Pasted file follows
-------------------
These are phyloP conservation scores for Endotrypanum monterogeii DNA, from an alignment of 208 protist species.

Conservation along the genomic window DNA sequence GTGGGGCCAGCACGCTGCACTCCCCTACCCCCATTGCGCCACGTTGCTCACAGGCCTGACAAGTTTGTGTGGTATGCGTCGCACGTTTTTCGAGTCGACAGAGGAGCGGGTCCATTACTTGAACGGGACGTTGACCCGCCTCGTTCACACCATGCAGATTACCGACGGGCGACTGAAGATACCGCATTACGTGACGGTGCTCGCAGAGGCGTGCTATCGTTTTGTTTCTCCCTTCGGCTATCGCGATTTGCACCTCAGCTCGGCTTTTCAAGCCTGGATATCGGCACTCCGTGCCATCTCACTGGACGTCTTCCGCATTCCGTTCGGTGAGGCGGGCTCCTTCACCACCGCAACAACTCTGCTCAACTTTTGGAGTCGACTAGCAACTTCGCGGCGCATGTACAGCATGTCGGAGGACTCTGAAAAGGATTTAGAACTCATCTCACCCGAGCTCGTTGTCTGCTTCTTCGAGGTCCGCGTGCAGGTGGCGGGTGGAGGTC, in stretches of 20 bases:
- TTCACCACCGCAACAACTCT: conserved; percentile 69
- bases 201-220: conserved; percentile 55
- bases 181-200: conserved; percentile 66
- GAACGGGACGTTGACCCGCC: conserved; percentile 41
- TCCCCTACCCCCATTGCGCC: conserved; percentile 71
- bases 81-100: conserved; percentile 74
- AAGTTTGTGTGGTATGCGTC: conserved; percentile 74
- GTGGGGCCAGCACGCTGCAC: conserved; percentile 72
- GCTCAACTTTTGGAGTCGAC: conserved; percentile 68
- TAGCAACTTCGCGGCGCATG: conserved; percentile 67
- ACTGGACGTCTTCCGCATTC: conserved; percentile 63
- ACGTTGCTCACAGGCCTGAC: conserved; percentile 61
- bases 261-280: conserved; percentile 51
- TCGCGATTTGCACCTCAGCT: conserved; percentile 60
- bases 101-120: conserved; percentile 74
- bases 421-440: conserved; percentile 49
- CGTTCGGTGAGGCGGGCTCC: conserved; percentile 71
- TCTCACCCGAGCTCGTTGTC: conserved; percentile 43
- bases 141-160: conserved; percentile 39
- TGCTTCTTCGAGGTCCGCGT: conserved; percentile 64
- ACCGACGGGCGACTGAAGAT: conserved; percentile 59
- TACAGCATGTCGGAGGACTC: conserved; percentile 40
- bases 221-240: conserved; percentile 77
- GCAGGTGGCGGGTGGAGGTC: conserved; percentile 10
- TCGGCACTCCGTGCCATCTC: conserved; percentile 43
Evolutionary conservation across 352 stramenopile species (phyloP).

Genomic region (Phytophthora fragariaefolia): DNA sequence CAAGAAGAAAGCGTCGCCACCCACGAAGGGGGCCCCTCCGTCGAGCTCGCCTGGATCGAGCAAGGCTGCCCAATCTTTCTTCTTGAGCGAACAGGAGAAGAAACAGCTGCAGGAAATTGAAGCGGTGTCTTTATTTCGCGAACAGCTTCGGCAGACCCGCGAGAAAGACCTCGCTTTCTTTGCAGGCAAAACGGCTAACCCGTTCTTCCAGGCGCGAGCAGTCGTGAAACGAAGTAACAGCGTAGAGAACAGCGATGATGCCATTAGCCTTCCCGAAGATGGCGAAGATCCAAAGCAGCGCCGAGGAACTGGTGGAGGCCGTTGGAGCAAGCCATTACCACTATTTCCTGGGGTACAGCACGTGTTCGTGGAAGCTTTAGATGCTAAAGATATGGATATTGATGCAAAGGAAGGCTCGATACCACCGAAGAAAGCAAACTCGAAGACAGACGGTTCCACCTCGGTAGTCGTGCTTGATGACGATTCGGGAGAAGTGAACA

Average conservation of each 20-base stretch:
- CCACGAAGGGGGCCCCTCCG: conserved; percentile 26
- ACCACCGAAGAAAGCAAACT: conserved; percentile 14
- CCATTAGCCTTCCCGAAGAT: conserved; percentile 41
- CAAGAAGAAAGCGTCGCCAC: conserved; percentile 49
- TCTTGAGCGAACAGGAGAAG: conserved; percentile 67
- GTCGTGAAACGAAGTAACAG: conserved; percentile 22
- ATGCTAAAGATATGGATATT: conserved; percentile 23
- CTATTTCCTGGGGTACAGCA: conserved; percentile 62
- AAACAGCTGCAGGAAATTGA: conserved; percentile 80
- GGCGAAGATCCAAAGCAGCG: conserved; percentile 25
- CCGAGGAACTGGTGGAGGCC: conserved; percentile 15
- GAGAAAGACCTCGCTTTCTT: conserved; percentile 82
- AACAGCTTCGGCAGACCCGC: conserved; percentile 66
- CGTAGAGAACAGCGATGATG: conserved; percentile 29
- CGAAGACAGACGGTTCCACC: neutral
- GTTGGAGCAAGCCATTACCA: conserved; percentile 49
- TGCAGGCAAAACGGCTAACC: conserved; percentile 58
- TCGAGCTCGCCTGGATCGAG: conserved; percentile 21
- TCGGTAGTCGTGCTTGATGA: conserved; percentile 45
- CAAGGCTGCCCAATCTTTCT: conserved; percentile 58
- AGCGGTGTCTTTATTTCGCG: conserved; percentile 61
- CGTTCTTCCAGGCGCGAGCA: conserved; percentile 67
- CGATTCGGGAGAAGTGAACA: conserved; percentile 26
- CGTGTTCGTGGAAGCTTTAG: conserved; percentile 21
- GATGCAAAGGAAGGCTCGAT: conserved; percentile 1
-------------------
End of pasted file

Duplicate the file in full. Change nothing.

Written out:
These are phyloP conservation scores for Endotrypanum monterogeii DNA, from an alignment of 208 protist species.

Conservation along the genomic window DNA sequence GTGGGGCCAGCACGCTGCACTCCCCTACCCCCATTGCGCCACGTTGCTCACAGGCCTGACAAGTTTGTGTGGTATGCGTCGCACGTTTTTCGAGTCGACAGAGGAGCGGGTCCATTACTTGAACGGGACGTTGACCCGCCTCGTTCACACCATGCAGATTACCGACGGGCGACTGAAGATACCGCATTACGTGACGGTGCTCGCAGAGGCGTGCTATCGTTTTGTTTCTCCCTTCGGCTATCGCGATTTGCACCTCAGCTCGGCTTTTCAAGCCTGGATATCGGCACTCCGTGCCATCTCACTGGACGTCTTCCGCATTCCGTTCGGTGAGGCGGGCTCCTTCACCACCGCAACAACTCTGCTCAACTTTTGGAGTCGACTAGCAACTTCGCGGCGCATGTACAGCATGTCGGAGGACTCTGAAAAGGATTTAGAACTCATCTCACCCGAGCTCGTTGTCTGCTTCTTCGAGGTCCGCGTGCAGGTGGCGGGTGGAGGTC, in stretches of 20 bases:
- TTCACCACCGCAACAACTCT: conserved; percentile 69
- bases 201-220: conserved; percentile 55
- bases 181-200: conserved; percentile 66
- GAACGGGACGTTGACCCGCC: conserved; percentile 41
- TCCCCTACCCCCATTGCGCC: conserved; percentile 71
- bases 81-100: conserved; percentile 74
- AAGTTTGTGTGGTATGCGTC: conserved; percentile 74
- GTGGGGCCAGCACGCTGCAC: conserved; percentile 72
- GCTCAACTTTTGGAGTCGAC: conserved; percentile 68
- TAGCAACTTCGCGGCGCATG: conserved; percentile 67
- ACTGGACGTCTTCCGCATTC: conserved; percentile 63
- ACGTTGCTCACAGGCCTGAC: conserved; percentile 61
- bases 261-280: conserved; percentile 51
- TCGCGATTTGCACCTCAGCT: conserved; percentile 60
- bases 101-120: conserved; percentile 74
- bases 421-440: conserved; percentile 49
- CGTTCGGTGAGGCGGGCTCC: conserved; percentile 71
- TCTCACCCGAGCTCGTTGTC: conserved; percentile 43
- bases 141-160: conserved; percentile 39
- TGCTTCTTCGAGGTCCGCGT: conserved; percentile 64
- ACCGACGGGCGACTGAAGAT: conserved; percentile 59
- TACAGCATGTCGGAGGACTC: conserved; percentile 40
- bases 221-240: conserved; percentile 77
- GCAGGTGGCGGGTGGAGGTC: conserved; percentile 10
- TCGGCACTCCGTGCCATCTC: conserved; percentile 43
Evolutionary conservation across 352 stramenopile species (phyloP).

Genomic region (Phytophthora fragariaefolia): DNA sequence CAAGAAGAAAGCGTCGCCACCCACGAAGGGGGCCCCTCCGTCGAGCTCGCCTGGATCGAGCAAGGCTGCCCAATCTTTCTTCTTGAGCGAACAGGAGAAGAAACAGCTGCAGGAAATTGAAGCGGTGTCTTTATTTCGCGAACAGCTTCGGCAGACCCGCGAGAAAGACCTCGCTTTCTTTGCAGGCAAAACGGCTAACCCGTTCTTCCAGGCGCGAGCAGTCGTGAAACGAAGTAACAGCGTAGAGAACAGCGATGATGCCATTAGCCTTCCCGAAGATGGCGAAGATCCAAAGCAGCGCCGAGGAACTGGTGGAGGCCGTTGGAGCAAGCCATTACCACTATTTCCTGGGGTACAGCACGTGTTCGTGGAAGCTTTAGATGCTAAAGATATGGATATTGATGCAAAGGAAGGCTCGATACCACCGAAGAAAGCAAACTCGAAGACAGACGGTTCCACCTCGGTAGTCGTGCTTGATGACGATTCGGGAGAAGTGAACA

Average conservation of each 20-base stretch:
- CCACGAAGGGGGCCCCTCCG: conserved; percentile 26
- ACCACCGAAGAAAGCAAACT: conserved; percentile 14
- CCATTAGCCTTCCCGAAGAT: conserved; percentile 41
- CAAGAAGAAAGCGTCGCCAC: conserved; percentile 49
- TCTTGAGCGAACAGGAGAAG: conserved; percentile 67
- GTCGTGAAACGAAGTAACAG: conserved; percentile 22
- ATGCTAAAGATATGGATATT: conserved; percentile 23
- CTATTTCCTGGGGTACAGCA: conserved; percentile 62
- AAACAGCTGCAGGAAATTGA: conserved; percentile 80
- GGCGAAGATCCAAAGCAGCG: conserved; percentile 25
- CCGAGGAACTGGTGGAGGCC: conserved; percentile 15
- GAGAAAGACCTCGCTTTCTT: conserved; percentile 82
- AACAGCTTCGGCAGACCCGC: conserved; percentile 66
- CGTAGAGAACAGCGATGATG: conserved; percentile 29
- CGAAGACAGACGGTTCCACC: neutral
- GTTGGAGCAAGCCATTACCA: conserved; percentile 49
- TGCAGGCAAAACGGCTAACC: conserved; percentile 58
- TCGAGCTCGCCTGGATCGAG: conserved; percentile 21
- TCGGTAGTCGTGCTTGATGA: conserved; percentile 45
- CAAGGCTGCCCAATCTTTCT: conserved; percentile 58
- AGCGGTGTCTTTATTTCGCG: conserved; percentile 61
- CGTTCTTCCAGGCGCGAGCA: conserved; percentile 67
- CGATTCGGGAGAAGTGAACA: conserved; percentile 26
- CGTGTTCGTGGAAGCTTTAG: conserved; percentile 21
- GATGCAAAGGAAGGCTCGAT: conserved; percentile 1